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Task Force to look at financial intermediaries

30 November 2004

Task Force to look at financial intermediaries takes its first steps

The recently appointed task force to look at how the regulation of New Zealand’s financial advisers and marketers measures up today set out how it plans to go about its work.

Michael Webb, chair of the task force, said the task force is committed to an open, transparent and highly consultative approach to its work.

“We want to hear from New Zealanders from all walks of life who have sought and received financial advice or bought financial products – whether that’s about investing money for retirement purposes or a young person making their first investment.

“We want to hear what those people’s experiences have been like. What have been the pluses or minuses and what are they looking for in the law?

“We also want to hear from the people who give the advice or market the products about what they think of the way the market operates in New Zealand and how it is regulated. Are we matching, or even better than, the rest of the world or are we perhaps not doing so well?

“There will be a wide range of answers to these questions and we are not expecting the issues to be simple. What we are committed to doing is approaching it all with an open mind and no preconceived ideas about possible regulation of the industry.

“Our overall objective is a regulatory regime that is best suited to our needs.

“There is information scattered in various sources on our financial services industry and we want to pull that together.

“But we also particularly want to hear from consumers and financial intermediaries themselves about what they think the issues are.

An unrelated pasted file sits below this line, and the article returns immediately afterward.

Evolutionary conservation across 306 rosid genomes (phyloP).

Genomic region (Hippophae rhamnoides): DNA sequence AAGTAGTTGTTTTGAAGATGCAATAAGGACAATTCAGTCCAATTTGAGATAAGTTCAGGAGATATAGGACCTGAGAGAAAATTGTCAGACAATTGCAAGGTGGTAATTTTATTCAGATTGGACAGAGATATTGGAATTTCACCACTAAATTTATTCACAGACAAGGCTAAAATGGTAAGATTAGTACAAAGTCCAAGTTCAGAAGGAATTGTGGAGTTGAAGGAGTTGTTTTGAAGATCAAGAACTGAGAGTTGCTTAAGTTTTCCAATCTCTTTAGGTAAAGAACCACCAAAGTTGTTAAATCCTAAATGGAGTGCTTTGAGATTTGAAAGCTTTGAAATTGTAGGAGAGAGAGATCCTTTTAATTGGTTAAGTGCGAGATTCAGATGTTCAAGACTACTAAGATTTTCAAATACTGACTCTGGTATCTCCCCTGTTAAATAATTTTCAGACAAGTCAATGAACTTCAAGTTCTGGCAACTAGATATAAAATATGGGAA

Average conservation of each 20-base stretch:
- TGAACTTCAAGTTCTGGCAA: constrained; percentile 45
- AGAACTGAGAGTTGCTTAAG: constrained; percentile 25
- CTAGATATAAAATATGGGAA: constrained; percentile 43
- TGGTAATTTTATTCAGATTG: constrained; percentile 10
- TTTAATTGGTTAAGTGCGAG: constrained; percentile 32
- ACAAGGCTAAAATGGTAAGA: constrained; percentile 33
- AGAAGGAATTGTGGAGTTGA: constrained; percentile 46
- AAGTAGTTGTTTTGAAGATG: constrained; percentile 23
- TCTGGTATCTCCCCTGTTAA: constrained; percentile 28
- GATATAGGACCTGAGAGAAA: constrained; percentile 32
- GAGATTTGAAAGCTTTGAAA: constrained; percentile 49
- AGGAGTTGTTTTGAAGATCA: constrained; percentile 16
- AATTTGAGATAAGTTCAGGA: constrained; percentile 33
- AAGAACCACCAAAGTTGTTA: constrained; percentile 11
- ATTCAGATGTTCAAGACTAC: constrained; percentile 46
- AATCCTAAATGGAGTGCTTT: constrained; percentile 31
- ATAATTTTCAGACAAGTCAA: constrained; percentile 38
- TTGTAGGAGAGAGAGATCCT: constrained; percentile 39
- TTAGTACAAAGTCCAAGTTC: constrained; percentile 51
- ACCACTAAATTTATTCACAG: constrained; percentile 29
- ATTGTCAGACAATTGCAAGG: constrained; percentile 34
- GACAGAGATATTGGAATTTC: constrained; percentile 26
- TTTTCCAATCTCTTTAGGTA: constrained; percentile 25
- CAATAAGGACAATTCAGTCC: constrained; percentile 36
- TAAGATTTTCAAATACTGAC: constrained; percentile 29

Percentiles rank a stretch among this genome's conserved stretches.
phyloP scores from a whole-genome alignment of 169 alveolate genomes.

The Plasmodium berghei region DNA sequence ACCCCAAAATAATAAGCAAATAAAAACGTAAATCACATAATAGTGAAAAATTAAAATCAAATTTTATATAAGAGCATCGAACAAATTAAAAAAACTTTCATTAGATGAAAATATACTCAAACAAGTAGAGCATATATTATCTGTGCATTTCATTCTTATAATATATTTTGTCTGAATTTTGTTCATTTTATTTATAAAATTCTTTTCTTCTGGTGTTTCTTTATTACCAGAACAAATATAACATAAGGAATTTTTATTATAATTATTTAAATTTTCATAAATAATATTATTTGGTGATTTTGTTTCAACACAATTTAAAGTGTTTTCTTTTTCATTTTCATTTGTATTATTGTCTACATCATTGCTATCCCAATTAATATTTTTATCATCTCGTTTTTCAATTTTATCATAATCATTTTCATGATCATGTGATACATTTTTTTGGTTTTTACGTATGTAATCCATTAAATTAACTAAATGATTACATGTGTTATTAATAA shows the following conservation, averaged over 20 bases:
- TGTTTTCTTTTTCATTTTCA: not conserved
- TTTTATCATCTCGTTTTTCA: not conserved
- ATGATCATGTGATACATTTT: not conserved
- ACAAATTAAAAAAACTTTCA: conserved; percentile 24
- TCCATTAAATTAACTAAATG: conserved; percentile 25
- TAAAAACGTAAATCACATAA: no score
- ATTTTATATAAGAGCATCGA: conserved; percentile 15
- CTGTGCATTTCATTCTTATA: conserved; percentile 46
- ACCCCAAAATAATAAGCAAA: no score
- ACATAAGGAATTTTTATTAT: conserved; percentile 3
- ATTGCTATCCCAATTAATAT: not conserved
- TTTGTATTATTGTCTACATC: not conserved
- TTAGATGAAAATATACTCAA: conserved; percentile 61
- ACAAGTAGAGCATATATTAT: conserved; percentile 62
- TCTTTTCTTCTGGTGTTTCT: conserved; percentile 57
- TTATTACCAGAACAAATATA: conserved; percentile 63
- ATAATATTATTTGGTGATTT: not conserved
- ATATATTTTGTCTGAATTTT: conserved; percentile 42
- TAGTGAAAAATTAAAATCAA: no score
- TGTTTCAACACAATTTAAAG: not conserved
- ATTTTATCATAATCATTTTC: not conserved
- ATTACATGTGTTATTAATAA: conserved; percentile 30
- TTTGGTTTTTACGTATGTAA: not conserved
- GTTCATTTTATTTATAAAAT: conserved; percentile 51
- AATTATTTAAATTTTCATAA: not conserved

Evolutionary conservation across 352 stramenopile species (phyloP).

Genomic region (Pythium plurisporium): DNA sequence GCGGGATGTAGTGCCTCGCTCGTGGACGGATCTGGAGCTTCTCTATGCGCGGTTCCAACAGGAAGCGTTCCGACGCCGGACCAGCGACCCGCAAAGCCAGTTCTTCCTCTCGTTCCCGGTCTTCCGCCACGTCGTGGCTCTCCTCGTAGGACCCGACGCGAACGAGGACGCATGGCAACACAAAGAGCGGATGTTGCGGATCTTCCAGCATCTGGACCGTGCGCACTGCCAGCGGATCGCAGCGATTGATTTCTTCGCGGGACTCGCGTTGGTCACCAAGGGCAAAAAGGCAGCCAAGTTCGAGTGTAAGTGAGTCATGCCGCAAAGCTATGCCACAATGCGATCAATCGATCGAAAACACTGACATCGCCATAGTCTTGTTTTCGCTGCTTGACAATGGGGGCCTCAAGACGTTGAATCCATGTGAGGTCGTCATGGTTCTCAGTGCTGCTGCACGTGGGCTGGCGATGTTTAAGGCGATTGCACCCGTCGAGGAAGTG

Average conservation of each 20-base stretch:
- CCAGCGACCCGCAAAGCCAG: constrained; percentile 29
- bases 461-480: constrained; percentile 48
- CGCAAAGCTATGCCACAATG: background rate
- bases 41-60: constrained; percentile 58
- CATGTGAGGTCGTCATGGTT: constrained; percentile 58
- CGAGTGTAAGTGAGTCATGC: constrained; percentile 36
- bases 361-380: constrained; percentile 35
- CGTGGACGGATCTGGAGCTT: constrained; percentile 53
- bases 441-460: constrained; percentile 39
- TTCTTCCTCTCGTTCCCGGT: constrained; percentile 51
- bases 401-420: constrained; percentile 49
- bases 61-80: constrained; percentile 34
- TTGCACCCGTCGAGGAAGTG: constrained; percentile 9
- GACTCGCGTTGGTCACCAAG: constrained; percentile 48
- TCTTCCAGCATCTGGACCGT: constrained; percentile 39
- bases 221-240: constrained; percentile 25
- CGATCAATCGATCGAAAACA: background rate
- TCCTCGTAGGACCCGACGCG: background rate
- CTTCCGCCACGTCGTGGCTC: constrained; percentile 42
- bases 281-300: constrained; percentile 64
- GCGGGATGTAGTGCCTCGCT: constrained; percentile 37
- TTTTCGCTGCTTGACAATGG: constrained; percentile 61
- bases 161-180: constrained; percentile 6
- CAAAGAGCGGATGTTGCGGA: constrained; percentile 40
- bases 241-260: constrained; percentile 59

To this end, Mr Webb said the task force plans to do its work in two phases.

“Phase one is about just what the issues are, and to consult widely on that as part of an information gathering process. Phase two is to consider the options to best address those issues, and to consult widely on those as well.”

“As part of phase one, we will be consulting on an issues identification paper, asking consumers questions and running a series of focus group discussions. This is planned to start in December 2004.

“The task force will then gather that information together, examine it, identify what seem to be the key issues and then develop some possible options to address those issues,” said Mr Webb.

Those options will be set out in a paper for consultation, which is planned for the first half of 2005.

The task force is expected to report back to government in the middle of next year. Its Terms of Reference require the task force to suggest options for reform that will ensure quality financial information and advice is provided to the public and to assist New Zealanders to make the most of their savings.

ENDS


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